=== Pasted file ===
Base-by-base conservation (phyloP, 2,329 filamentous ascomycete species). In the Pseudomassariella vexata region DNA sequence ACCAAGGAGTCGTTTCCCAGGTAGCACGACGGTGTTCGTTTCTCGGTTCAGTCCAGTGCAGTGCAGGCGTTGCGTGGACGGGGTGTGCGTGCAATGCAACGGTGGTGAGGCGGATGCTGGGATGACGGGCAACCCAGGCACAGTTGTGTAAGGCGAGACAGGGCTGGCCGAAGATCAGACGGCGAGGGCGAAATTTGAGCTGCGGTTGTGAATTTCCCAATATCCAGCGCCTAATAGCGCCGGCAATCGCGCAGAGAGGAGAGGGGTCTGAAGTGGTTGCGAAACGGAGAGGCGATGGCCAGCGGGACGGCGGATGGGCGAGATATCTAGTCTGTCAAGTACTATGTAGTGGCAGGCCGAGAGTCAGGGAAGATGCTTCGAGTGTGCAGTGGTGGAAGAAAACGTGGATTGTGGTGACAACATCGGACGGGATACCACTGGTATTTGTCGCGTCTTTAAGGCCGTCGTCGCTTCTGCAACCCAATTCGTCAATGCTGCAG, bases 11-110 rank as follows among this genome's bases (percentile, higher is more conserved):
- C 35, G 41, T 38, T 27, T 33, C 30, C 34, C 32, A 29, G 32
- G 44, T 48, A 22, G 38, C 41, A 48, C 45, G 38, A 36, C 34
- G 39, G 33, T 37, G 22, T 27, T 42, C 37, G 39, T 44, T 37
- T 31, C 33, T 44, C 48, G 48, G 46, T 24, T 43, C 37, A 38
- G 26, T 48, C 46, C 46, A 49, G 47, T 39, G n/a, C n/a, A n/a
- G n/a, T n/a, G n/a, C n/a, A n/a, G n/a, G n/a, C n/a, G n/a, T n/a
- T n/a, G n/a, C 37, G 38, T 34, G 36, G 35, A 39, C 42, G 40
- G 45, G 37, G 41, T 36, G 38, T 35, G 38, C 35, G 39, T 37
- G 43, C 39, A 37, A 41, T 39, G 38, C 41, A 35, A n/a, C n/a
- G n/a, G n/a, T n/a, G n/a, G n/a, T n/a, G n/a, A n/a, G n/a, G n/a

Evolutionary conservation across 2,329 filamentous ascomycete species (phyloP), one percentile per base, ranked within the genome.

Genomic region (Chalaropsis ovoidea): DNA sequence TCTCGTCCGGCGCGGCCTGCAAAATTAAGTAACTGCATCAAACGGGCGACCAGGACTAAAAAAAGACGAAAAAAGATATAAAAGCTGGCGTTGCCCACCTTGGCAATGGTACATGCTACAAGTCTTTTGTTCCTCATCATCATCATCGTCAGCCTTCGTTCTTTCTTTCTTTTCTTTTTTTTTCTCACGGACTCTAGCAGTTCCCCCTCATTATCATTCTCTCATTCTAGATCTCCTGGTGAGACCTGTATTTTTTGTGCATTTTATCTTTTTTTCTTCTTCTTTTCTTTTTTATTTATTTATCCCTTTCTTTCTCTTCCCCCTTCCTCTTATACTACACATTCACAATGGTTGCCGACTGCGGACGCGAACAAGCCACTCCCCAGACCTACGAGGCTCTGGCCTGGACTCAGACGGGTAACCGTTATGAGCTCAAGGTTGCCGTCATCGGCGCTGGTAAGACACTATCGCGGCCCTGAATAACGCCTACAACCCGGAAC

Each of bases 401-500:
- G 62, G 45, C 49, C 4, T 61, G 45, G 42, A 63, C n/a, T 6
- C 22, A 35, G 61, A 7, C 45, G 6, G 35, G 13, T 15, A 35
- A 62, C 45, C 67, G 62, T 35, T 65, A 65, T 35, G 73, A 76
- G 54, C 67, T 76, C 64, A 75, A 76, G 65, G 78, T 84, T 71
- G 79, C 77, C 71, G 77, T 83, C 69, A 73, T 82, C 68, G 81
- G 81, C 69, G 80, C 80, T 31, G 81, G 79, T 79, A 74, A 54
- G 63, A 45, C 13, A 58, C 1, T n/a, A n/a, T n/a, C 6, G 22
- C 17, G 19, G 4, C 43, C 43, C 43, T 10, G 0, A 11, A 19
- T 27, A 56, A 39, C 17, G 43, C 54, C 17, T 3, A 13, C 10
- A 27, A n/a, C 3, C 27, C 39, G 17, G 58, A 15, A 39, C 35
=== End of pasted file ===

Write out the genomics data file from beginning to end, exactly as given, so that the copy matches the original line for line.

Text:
Base-by-base conservation (phyloP, 2,329 filamentous ascomycete species). In the Pseudomassariella vexata region DNA sequence ACCAAGGAGTCGTTTCCCAGGTAGCACGACGGTGTTCGTTTCTCGGTTCAGTCCAGTGCAGTGCAGGCGTTGCGTGGACGGGGTGTGCGTGCAATGCAACGGTGGTGAGGCGGATGCTGGGATGACGGGCAACCCAGGCACAGTTGTGTAAGGCGAGACAGGGCTGGCCGAAGATCAGACGGCGAGGGCGAAATTTGAGCTGCGGTTGTGAATTTCCCAATATCCAGCGCCTAATAGCGCCGGCAATCGCGCAGAGAGGAGAGGGGTCTGAAGTGGTTGCGAAACGGAGAGGCGATGGCCAGCGGGACGGCGGATGGGCGAGATATCTAGTCTGTCAAGTACTATGTAGTGGCAGGCCGAGAGTCAGGGAAGATGCTTCGAGTGTGCAGTGGTGGAAGAAAACGTGGATTGTGGTGACAACATCGGACGGGATACCACTGGTATTTGTCGCGTCTTTAAGGCCGTCGTCGCTTCTGCAACCCAATTCGTCAATGCTGCAG, bases 11-110 rank as follows among this genome's bases (percentile, higher is more conserved):
- C 35, G 41, T 38, T 27, T 33, C 30, C 34, C 32, A 29, G 32
- G 44, T 48, A 22, G 38, C 41, A 48, C 45, G 38, A 36, C 34
- G 39, G 33, T 37, G 22, T 27, T 42, C 37, G 39, T 44, T 37
- T 31, C 33, T 44, C 48, G 48, G 46, T 24, T 43, C 37, A 38
- G 26, T 48, C 46, C 46, A 49, G 47, T 39, G n/a, C n/a, A n/a
- G n/a, T n/a, G n/a, C n/a, A n/a, G n/a, G n/a, C n/a, G n/a, T n/a
- T n/a, G n/a, C 37, G 38, T 34, G 36, G 35, A 39, C 42, G 40
- G 45, G 37, G 41, T 36, G 38, T 35, G 38, C 35, G 39, T 37
- G 43, C 39, A 37, A 41, T 39, G 38, C 41, A 35, A n/a, C n/a
- G n/a, G n/a, T n/a, G n/a, G n/a, T n/a, G n/a, A n/a, G n/a, G n/a

Evolutionary conservation across 2,329 filamentous ascomycete species (phyloP), one percentile per base, ranked within the genome.

Genomic region (Chalaropsis ovoidea): DNA sequence TCTCGTCCGGCGCGGCCTGCAAAATTAAGTAACTGCATCAAACGGGCGACCAGGACTAAAAAAAGACGAAAAAAGATATAAAAGCTGGCGTTGCCCACCTTGGCAATGGTACATGCTACAAGTCTTTTGTTCCTCATCATCATCATCGTCAGCCTTCGTTCTTTCTTTCTTTTCTTTTTTTTTCTCACGGACTCTAGCAGTTCCCCCTCATTATCATTCTCTCATTCTAGATCTCCTGGTGAGACCTGTATTTTTTGTGCATTTTATCTTTTTTTCTTCTTCTTTTCTTTTTTATTTATTTATCCCTTTCTTTCTCTTCCCCCTTCCTCTTATACTACACATTCACAATGGTTGCCGACTGCGGACGCGAACAAGCCACTCCCCAGACCTACGAGGCTCTGGCCTGGACTCAGACGGGTAACCGTTATGAGCTCAAGGTTGCCGTCATCGGCGCTGGTAAGACACTATCGCGGCCCTGAATAACGCCTACAACCCGGAAC

Each of bases 401-500:
- G 62, G 45, C 49, C 4, T 61, G 45, G 42, A 63, C n/a, T 6
- C 22, A 35, G 61, A 7, C 45, G 6, G 35, G 13, T 15, A 35
- A 62, C 45, C 67, G 62, T 35, T 65, A 65, T 35, G 73, A 76
- G 54, C 67, T 76, C 64, A 75, A 76, G 65, G 78, T 84, T 71
- G 79, C 77, C 71, G 77, T 83, C 69, A 73, T 82, C 68, G 81
- G 81, C 69, G 80, C 80, T 31, G 81, G 79, T 79, A 74, A 54
- G 63, A 45, C 13, A 58, C 1, T n/a, A n/a, T n/a, C 6, G 22
- C 17, G 19, G 4, C 43, C 43, C 43, T 10, G 0, A 11, A 19
- T 27, A 56, A 39, C 17, G 43, C 54, C 17, T 3, A 13, C 10
- A 27, A n/a, C 3, C 27, C 39, G 17, G 58, A 15, A 39, C 35